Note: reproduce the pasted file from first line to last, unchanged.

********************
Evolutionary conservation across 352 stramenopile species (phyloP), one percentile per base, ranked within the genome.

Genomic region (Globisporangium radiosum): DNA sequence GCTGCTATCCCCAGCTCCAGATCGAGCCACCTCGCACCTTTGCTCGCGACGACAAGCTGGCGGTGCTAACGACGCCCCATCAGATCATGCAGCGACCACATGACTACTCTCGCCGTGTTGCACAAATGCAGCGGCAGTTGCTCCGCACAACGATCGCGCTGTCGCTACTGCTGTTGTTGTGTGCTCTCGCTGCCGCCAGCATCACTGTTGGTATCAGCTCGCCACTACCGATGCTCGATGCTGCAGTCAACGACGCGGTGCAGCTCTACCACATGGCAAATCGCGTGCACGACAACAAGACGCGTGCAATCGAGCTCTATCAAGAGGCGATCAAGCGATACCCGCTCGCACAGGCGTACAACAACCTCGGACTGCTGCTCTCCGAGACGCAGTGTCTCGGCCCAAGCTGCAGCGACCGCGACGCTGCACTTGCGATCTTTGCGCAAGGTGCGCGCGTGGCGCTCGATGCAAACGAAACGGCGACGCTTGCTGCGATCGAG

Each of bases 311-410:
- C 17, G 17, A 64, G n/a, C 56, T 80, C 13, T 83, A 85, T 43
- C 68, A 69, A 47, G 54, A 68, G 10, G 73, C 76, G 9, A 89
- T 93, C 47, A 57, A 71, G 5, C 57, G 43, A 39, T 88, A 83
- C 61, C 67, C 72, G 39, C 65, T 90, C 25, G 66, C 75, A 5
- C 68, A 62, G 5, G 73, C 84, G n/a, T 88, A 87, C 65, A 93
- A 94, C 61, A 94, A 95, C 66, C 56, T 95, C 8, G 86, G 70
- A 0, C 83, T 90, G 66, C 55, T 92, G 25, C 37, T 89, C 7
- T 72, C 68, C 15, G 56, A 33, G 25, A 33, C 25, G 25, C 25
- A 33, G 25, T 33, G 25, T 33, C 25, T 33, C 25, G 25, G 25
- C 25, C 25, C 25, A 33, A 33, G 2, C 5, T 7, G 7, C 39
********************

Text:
Evolutionary conservation across 352 stramenopile species (phyloP), one percentile per base, ranked within the genome.

Genomic region (Globisporangium radiosum): DNA sequence GCTGCTATCCCCAGCTCCAGATCGAGCCACCTCGCACCTTTGCTCGCGACGACAAGCTGGCGGTGCTAACGACGCCCCATCAGATCATGCAGCGACCACATGACTACTCTCGCCGTGTTGCACAAATGCAGCGGCAGTTGCTCCGCACAACGATCGCGCTGTCGCTACTGCTGTTGTTGTGTGCTCTCGCTGCCGCCAGCATCACTGTTGGTATCAGCTCGCCACTACCGATGCTCGATGCTGCAGTCAACGACGCGGTGCAGCTCTACCACATGGCAAATCGCGTGCACGACAACAAGACGCGTGCAATCGAGCTCTATCAAGAGGCGATCAAGCGATACCCGCTCGCACAGGCGTACAACAACCTCGGACTGCTGCTCTCCGAGACGCAGTGTCTCGGCCCAAGCTGCAGCGACCGCGACGCTGCACTTGCGATCTTTGCGCAAGGTGCGCGCGTGGCGCTCGATGCAAACGAAACGGCGACGCTTGCTGCGATCGAG

Each of bases 311-410:
- C 17, G 17, A 64, G n/a, C 56, T 80, C 13, T 83, A 85, T 43
- C 68, A 69, A 47, G 54, A 68, G 10, G 73, C 76, G 9, A 89
- T 93, C 47, A 57, A 71, G 5, C 57, G 43, A 39, T 88, A 83
- C 61, C 67, C 72, G 39, C 65, T 90, C 25, G 66, C 75, A 5
- C 68, A 62, G 5, G 73, C 84, G n/a, T 88, A 87, C 65, A 93
- A 94, C 61, A 94, A 95, C 66, C 56, T 95, C 8, G 86, G 70
- A 0, C 83, T 90, G 66, C 55, T 92, G 25, C 37, T 89, C 7
- T 72, C 68, C 15, G 56, A 33, G 25, A 33, C 25, G 25, C 25
- A 33, G 25, T 33, G 25, T 33, C 25, T 33, C 25, G 25, G 25
- C 25, C 25, C 25, A 33, A 33, G 2, C 5, T 7, G 7, C 39